“The face of food worldwide food insecurity is the face of a young woman.” This was said by Food Science and Human Nutrition Professor Dr. Juan Andrade, who I had the pleasure of meeting a few months ago while he gave a presentation in one of my classes. The class focuses on innovative solutions that we can give in response to rising environmental challenges that will likely arise in our future due to factors such as population growth and aging population structures. One challenge that is present today, and is likely to get worse in the future due to a variety of causes, is global food insecurity. However, with ambitious researchers and scientists like Dr. Andrade, we can combat current trends and potentially mitigate the problems that we will face as a global community in the future.
But before we dive into these specific solutions, what exactly is food insecurity? The FAO defines it as “a situation that exists when people lack secure access to sufficient amounts of safe and nutritious food for normal growth and development and an active and healthy life.” This definition draws attention to the fact that it is not enough to simply have access to food in general, but the food that is available needs to be nutritious and safe. This is something that I feel is largely overlooked, especially in the case of urban areas, where it may be true that there is food available to residents of a certain neighborhood, but the food that they can get comes from places like gas stations, fast food restaurants, and convenience stores. These urban areas are typically located in large cities and are categorized as food deserts; according to the USDA, these areas are defined as “as parts of the country vapid of fresh fruit, vegetables, and other healthful whole foods, usually found in impoverished areas. This is largely due to a lack of grocery stores, farmers’ markets, and healthy food providers.” Unfortunately, the residents of these areas must rely on convenience store products, which tend to offer only processed, packaged foods and a very miniscule- if at any- selection of fresh fruits and vegetables. This causes the residents to be food insecure, as their overall health and well-being is severely impacted, as those in food deserts are more likely to suffer from conditions like obesity, heart disease, etc.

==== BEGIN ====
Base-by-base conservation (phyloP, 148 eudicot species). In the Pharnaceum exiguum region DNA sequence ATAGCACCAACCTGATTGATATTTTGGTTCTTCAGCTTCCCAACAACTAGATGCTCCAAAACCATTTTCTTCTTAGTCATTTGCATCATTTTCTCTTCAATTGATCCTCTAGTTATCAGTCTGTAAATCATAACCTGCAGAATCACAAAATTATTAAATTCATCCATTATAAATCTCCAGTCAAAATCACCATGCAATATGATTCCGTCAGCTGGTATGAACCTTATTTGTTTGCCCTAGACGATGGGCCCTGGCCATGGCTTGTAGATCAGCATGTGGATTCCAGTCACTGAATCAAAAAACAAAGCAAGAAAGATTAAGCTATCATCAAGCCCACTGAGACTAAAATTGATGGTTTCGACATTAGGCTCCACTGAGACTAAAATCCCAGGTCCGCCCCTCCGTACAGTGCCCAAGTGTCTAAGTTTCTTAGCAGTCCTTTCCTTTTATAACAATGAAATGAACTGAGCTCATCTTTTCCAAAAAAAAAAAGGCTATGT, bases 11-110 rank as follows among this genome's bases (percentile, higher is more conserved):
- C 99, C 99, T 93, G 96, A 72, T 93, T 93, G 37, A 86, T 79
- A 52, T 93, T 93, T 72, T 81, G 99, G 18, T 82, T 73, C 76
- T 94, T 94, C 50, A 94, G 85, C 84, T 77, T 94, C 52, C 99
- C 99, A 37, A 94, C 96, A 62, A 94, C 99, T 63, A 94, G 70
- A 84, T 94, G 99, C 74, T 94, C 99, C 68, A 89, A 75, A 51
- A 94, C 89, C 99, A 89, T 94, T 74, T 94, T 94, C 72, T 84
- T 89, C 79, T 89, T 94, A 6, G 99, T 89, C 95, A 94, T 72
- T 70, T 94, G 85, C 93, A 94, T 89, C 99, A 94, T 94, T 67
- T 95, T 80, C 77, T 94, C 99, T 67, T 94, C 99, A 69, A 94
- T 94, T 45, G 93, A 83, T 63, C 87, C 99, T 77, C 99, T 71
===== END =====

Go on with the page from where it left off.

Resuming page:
On a global scale, food insecurity takes much different forms; issues in the United States related to food insecurity typically are associated to obesity-related problems, while in impoverished countries, the reality that food insecure individuals face is quite the opposite. According to Dr. Andrade, the food insecure in areas of the world like Sub-Saharan Africa, Southeast Asia and Central/South America are exposed to consequences like starvation, malnutrition, high child mortality rates, etc. To put this in perspective, in 2015, just a short 4 years ago, there were 5 child deaths per minute worldwide, and 45% of those deaths were associated with malnutrition. Dr. Andrade’s work is largely centered on improving the lives of individuals and families in these areas by helping them transition from being food insecure, to food secure through a variety of strategies.
In an interview that I was lucky to conduct with Dr. Andrade in March, I asked him a few questions about his work and the importance of drawing attention to the issue of global food insecurity. In light of March being International Women’s Month, I wanted to highlight his focus on improving the lives of impoverished women worldwide in addressing food insecurity problems. I had asked him to expand on the claim he made in regards to the face of food insecurity being the face of a young woman in poverty (mentioned above), his response was that women in poorer areas of the world are more susceptible to issues related to food insecurity because they are responsible for providing for the family, typically while the husband works and provides monetary support. In his words “agriculture is the largest industry in impoverished countries.. And women have a large stake in agricultural practices.” According to the International Union for the Conservation of Nature, in 2015, women comprised of 43% of the agricultural labor force worldwide, two-thirds of livestock keepers in poor countries, and globally, young women spent 140 million hours each day collecting clean water for their families.